Saturday, March 15, 2014

In Praise of Endings

 My favourite graphic novel series is Y: The Last Man. My favourite book is (or was, for many years) The Stand. My favourite movies are by Wes Anderson, and my favourite board game is Pandemic. To me, each of these represents a certain pinnacle of their form, and I could watch, read, or play them over and over again. Each offers a lush and fully realized universe that connects with other parts of itself—how easy would it be to imagine the kids from The Royal Tenenbaums attending the same Khaki Scout camp as Sam in Moonrise Kingdom, or to see Richie Tenenbaum moping around the lobby of the Grand Budapest Hotel? And anyone who's read The Stand knows that, in those thousand-plus pages, the cast of characters becomes woven together in gratifying and unexpected ways.

I want to talk about True Detective. HBO's eight-part miniseries focus on two detectives, played impeccably by Matthew McConaughey (!) and Woody Harrelson (!!) who are trying to piece together a series of murders ranging from 1995 to 2012. It's moody: obsessed with the occult and the meaning of death and darkness and humanity, punctuated only by the driest, most occasional humor. But it is a masterpiece. The actors are perfect: McConaughey's Rust Cohle is a prickly sumbitch, more interested in solving the case than paying even cursory lip service to human kindness; Harrelson's Marty Hart is a flaccid, flabby cop happy to chase extramarital tail (at first I was like, "Woody Harrelson, who are you trying to fool?" but by the end my eyes would fill with tears every time his did). The boggy swamp of Louisiana bayou is the perfect hiding place for a monster's dark heart, and the good ol' boys who police it are more than happy to cover up whatever messes they find.

While I would gladly watch Hart and Cohle banter blackly at each other for days, going into the series knowing that it didn't have its eye on a second season gave it such an interesting texture. I felt genuinely scared for the detectives, because they might have been killed at any moment. The case might have gone unsolved. The killer might still roam free (the thought of that makes me feel penny-mouthed with fear; this was a very scary killer). But it also felt luxurious. This wasn't Game of Thrones, with approximately one billion different characters, all of whose lives are in danger 24/7. Nor did it feel like a Netflix show, which are designed to be binge-watched and whose "episodes" often just serve as breaks to remind you to eat. This was proper television: self-contained episodes that both carried themselves and built on the season-long story. Eight hours over two months was the perfect amount of time to dig deep on this sprawling story, bring it to life, and then—most importantly—end it.

An ending is one of the greatest gifts a story can it can give itself. It gives the author purpose: there, that's my finish line. It gives the audience peace: there, now I know as much as there is to know. And it gives the story form: there, this is what we've been building towards. Without an ending, there is no form. It's only long, meandering series of events. And if I want a long boring story with no point to it, as Seinfeld would say, I have my life.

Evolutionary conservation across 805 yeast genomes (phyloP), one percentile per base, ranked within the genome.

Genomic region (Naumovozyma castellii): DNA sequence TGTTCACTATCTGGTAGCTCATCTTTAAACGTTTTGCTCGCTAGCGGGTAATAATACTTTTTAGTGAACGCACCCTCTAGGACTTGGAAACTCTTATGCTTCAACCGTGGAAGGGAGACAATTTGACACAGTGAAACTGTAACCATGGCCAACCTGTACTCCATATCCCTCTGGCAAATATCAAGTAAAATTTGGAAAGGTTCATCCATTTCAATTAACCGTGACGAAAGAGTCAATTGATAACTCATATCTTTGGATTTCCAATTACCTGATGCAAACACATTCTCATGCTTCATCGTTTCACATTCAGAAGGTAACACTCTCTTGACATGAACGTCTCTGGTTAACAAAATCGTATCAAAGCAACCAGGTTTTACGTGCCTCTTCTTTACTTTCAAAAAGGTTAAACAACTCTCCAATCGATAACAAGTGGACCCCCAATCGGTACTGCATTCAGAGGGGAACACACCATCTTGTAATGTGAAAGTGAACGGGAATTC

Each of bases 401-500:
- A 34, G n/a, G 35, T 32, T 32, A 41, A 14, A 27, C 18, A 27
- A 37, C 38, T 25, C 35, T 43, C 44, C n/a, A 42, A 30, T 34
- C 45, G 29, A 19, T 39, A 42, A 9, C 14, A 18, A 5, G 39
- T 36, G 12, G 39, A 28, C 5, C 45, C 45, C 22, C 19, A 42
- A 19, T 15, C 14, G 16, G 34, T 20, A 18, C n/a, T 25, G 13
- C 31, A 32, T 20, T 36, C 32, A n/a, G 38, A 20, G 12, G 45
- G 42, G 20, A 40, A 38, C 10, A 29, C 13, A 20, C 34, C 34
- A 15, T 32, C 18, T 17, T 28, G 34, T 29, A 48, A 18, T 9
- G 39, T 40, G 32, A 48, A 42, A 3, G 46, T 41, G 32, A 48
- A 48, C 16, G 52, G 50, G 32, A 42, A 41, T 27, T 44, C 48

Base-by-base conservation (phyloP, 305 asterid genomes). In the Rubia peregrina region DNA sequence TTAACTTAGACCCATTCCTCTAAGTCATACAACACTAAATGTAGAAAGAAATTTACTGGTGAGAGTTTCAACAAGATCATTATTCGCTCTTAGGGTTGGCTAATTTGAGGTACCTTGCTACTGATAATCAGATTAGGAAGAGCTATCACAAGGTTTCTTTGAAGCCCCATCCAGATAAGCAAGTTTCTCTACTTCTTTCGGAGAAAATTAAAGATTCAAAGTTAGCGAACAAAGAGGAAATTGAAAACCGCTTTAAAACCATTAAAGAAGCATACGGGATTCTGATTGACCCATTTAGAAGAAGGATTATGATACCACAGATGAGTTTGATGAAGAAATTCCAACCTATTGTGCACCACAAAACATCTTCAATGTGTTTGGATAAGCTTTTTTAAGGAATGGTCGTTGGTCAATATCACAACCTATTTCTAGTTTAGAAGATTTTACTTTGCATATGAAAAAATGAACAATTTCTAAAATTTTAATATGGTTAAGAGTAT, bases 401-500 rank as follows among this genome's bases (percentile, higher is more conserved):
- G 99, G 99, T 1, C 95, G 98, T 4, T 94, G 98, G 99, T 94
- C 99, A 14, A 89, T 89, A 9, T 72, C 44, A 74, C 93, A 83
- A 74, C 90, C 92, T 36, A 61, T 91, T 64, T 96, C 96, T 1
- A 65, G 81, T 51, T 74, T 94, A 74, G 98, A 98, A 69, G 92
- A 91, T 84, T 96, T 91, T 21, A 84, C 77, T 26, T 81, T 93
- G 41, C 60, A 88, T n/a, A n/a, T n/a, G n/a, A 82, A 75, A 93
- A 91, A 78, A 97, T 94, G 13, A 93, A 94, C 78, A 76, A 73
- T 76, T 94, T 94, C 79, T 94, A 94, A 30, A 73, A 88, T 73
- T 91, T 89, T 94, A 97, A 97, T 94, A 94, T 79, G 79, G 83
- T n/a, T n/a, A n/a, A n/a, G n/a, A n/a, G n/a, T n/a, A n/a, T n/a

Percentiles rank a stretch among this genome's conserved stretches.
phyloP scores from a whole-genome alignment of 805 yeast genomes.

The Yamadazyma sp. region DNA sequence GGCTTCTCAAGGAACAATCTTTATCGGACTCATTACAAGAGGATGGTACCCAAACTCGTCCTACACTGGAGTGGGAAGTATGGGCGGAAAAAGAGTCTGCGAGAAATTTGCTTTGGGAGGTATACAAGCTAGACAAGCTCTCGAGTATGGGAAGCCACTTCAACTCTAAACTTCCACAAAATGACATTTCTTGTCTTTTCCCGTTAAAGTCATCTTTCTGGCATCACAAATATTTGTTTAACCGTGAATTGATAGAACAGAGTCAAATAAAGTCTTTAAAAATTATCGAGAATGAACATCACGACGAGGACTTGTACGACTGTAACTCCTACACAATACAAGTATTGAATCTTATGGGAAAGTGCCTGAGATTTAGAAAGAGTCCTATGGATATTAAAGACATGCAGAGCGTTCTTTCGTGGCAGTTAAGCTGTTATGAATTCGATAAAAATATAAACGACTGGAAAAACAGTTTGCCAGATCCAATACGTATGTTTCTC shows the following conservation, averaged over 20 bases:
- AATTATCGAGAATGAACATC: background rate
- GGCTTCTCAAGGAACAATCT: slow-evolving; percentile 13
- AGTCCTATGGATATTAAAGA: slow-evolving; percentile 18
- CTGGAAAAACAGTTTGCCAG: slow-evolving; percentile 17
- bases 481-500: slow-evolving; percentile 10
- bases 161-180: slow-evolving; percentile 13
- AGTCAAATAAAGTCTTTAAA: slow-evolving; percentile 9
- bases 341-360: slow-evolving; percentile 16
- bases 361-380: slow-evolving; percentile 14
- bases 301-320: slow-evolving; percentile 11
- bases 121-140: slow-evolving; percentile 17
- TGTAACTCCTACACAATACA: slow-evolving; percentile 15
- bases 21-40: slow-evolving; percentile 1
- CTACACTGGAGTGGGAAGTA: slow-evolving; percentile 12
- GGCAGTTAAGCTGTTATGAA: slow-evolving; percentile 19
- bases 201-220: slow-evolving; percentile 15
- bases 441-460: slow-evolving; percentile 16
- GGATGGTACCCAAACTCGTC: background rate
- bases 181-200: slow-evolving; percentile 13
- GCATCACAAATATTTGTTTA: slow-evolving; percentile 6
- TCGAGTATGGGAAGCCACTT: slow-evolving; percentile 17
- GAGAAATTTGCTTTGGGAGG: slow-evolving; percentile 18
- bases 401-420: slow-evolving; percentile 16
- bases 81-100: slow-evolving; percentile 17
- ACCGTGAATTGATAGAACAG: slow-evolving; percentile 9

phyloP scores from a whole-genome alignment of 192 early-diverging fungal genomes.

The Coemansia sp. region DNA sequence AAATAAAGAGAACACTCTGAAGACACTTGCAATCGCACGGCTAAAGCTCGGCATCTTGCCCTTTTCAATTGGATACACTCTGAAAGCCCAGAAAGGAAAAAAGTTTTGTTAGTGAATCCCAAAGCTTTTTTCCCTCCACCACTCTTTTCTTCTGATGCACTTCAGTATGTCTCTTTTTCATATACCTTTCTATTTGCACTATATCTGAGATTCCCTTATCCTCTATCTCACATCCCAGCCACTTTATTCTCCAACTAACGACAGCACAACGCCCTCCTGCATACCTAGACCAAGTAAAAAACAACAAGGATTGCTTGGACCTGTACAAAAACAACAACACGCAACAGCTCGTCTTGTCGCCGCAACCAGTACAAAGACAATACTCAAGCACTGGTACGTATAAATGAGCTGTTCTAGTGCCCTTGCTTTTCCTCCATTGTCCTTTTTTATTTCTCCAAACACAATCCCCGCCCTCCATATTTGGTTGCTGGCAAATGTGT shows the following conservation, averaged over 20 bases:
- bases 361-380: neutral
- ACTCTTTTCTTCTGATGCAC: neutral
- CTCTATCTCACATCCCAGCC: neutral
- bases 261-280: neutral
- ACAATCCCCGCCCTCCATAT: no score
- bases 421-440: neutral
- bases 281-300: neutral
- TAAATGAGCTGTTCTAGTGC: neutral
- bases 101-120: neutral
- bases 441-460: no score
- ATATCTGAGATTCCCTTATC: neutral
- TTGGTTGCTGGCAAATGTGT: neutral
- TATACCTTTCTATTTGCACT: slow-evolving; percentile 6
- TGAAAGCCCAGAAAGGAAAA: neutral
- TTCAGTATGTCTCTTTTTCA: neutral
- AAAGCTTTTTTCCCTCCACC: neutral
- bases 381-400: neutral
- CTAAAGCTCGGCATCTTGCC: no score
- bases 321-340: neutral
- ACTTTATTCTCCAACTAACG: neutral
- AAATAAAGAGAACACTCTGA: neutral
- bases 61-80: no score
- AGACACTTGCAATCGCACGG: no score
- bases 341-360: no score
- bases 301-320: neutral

When I first started reading The Walking Dead, I was captivated. In a post-zombie existence, good and evil were thrown into stark and palpable relief. But more than a hundred issues in, my interest started to wane. Without a clear narrative arc, it's just a soap opera, albeit a very dark and nihilistic one. I'm so glad the anthology format is become more prevalent among TV productions. Having a one-season purpose, even more than once, means that the writers and directors know their boundaries. We all know the TV shows that should have wrapped up long before they were actually done—your Dexters, your How I Met Your Mothers—and when they finally reach their finales, it feels more like a mercy-killing than a satisfying end. As it turns out, all the shit in the middle clogs a story up.

To serve the story is a noble cause, and it's one that more television shows should remember. I know the whole point of TV is to make money, but there's something to be said about the integrity of the story. Not padding it with fifth-season wedding plots, or giving a 24-episode season to a story that only needs thirteen to get itself told, ultimately makes for better TV. And better TV means that more people watch. It's a win-win situation, folks.

Personally, I can't wait for True Detective to come out on DVD. I want to know more about Cohle and Hart's story—not more story, per se, but more about the mechanics of how it got told. From episode four's now-legendary six-minute long shot, to deep background on the real-life occultists that helped inspire the madness, I want more to think about. But I also know that, for now, what I've already gotten is damned fine entertainment.

[Image via Vimeo]